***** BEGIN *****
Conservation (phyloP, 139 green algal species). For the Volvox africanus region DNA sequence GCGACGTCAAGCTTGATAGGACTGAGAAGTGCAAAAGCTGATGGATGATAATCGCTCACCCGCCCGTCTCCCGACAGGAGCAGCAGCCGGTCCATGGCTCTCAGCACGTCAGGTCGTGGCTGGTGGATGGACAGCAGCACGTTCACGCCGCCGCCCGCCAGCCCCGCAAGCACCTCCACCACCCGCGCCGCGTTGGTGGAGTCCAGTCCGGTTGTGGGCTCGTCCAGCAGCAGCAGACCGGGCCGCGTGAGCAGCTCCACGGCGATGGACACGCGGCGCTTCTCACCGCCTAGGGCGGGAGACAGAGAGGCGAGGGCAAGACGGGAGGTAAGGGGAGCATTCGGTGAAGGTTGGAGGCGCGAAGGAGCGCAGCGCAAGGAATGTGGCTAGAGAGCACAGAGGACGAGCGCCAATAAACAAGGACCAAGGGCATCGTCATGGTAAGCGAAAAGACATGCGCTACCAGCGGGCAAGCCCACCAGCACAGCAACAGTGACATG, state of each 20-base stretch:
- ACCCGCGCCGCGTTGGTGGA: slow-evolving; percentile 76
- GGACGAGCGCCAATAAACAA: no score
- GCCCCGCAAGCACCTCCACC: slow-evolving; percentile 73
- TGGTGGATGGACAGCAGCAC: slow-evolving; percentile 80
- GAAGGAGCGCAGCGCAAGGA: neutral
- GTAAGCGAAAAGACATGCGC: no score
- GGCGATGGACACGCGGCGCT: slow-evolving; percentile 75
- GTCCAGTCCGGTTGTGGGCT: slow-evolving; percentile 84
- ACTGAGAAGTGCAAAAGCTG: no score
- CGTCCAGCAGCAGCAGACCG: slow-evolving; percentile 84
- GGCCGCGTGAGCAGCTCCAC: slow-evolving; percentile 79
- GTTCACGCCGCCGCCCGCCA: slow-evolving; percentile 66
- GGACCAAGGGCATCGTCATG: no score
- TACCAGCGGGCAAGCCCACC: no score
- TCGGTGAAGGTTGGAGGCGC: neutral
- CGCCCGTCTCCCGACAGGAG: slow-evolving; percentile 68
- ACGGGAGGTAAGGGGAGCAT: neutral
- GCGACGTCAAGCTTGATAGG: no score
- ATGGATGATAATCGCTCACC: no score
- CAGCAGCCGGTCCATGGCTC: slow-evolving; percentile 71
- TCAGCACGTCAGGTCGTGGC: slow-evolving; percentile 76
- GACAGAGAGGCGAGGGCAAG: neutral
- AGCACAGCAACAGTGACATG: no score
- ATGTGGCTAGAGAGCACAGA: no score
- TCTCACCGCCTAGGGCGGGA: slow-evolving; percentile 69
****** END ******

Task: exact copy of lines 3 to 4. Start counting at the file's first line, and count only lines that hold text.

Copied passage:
- GGACGAGCGCCAATAAACAA: no score
- GCCCCGCAAGCACCTCCACC: slow-evolving; percentile 73